Video: Installing The Watercraft Journal’s “Long Hauler” Auxiliary Fuel System Kit

Seeing how today’s personal watercraft enthusiasts are looking to push the boundaries of long distance traveling and exploration, The Watercraft Journal sought to develop the easiest, most non-invasive auxiliary fuel system possible. The goal was to provide a secondary fuel supply that would automatically siphon extra gasoline from the rear tank into the factory fuel cell without the need of cutting, drilling or permanently modifying the watercraft in any way.

The Watercraft Journal’s “Long Hauler” Auxiliary Fuel System Kit is the single-most comprehensive yet simple package we could devise. It was purposely engineered so that the least mechanically-savvy can install it in a matter of 10-to-15 minutes using common hand tools. Here we’ll demonstrate each step of the installation process, using this 2020 Yamaha GP1800R SVHO WaveRunner.

Because our system operates using the mechanical vacuum created in the factory fuel cell to organically siphon fuel from our auxiliary tank mounted on the rear deck, our kit will work on all 2004-and-up 4-stroke Kawasaki and Yamaha runabouts, as well as all 2003-through-2011 Sea-Doos. Changes made to the fuel pickup by Sea-Doo in 2012 makes use of our system impossible without major changes to the factory fuel system, which we didn’t want to require.

The Long Hauler Auxiliary Fuel System consists of 9 pieces: a cold-rolled stainless steel-and-black powder coated rack from Kool PWC Stuff, featuring its patent-pending Z-bar adjustable base, lined with thick Hydro-Turf padding; a stainless steel double-hooked turnbuckle; a USCG-certified 12-gallon auxiliary fuel tank featuring a ventilated locking gas cap, internal pickup and even a floating fuel level gauge; two ratchet straps to secure the tank to the rack; 11-feet of non-EFI 50psi-rated fuel line fitted with a brass 5/16-inch hose barb; and two zip-ties to secure the fuel line.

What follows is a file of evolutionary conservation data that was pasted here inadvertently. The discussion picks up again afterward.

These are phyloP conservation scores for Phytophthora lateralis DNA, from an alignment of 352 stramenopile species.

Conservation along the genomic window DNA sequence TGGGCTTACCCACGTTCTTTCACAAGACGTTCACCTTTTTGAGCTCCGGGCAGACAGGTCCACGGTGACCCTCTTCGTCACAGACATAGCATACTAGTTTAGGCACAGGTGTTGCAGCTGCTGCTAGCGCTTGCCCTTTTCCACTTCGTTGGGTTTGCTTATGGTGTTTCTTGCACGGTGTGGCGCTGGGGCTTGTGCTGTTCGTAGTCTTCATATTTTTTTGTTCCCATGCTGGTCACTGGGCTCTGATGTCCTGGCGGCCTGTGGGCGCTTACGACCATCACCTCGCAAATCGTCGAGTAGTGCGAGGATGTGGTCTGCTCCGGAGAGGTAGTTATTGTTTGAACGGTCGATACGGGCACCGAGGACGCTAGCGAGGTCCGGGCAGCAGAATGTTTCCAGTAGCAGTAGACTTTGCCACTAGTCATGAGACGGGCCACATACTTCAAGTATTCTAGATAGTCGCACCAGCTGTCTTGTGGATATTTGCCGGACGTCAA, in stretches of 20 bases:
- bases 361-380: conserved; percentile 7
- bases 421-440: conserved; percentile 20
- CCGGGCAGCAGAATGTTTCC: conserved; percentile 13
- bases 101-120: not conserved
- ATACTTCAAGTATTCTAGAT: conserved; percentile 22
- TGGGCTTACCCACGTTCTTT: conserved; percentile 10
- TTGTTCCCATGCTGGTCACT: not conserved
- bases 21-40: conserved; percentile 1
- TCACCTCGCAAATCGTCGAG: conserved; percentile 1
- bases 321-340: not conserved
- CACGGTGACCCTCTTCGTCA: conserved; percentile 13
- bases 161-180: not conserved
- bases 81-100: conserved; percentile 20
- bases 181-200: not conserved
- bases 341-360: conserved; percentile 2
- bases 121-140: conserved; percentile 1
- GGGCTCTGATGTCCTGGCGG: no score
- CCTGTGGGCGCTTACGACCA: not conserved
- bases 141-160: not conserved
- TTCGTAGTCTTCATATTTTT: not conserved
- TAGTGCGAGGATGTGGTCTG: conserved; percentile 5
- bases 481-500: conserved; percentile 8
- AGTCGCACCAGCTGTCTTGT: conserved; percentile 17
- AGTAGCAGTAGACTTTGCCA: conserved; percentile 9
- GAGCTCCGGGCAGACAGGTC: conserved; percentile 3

Installation begins by placing the empty rack on the rear swim platform. Make sure that the legs are flat against the deck before adjusting the rear hooks around the bottom of the rear bond rail. Tighten each of the (4) nylock nuts using either a pair of 1/2-inch sockets or wrenches, careful to make sure the adjustable brackets do not loosen in the process.

Once snug, install the turn buckle by inserting one of the hooks through the loop on the front of the rack. You’ll need to loosen the turn buckle to reach the tow eye on the rear of the ski. Once looped through the tow eye, begin tightening the turn buckle by hand by twisting the center section clockwise. You will immediately feel the rack begin to tighten down.

Next, install the auxiliary fuel tank into the rack, with the ventilated gas cap towards the rear, and the fuel gauge towards the front of the watercraft. Now loop the ratchet straps around the tank, feeding the strap inside of the upper rails and around the bottom bars. The hooks hook together on the bottom, letting you tighten down the straps, securing the tank to the rack.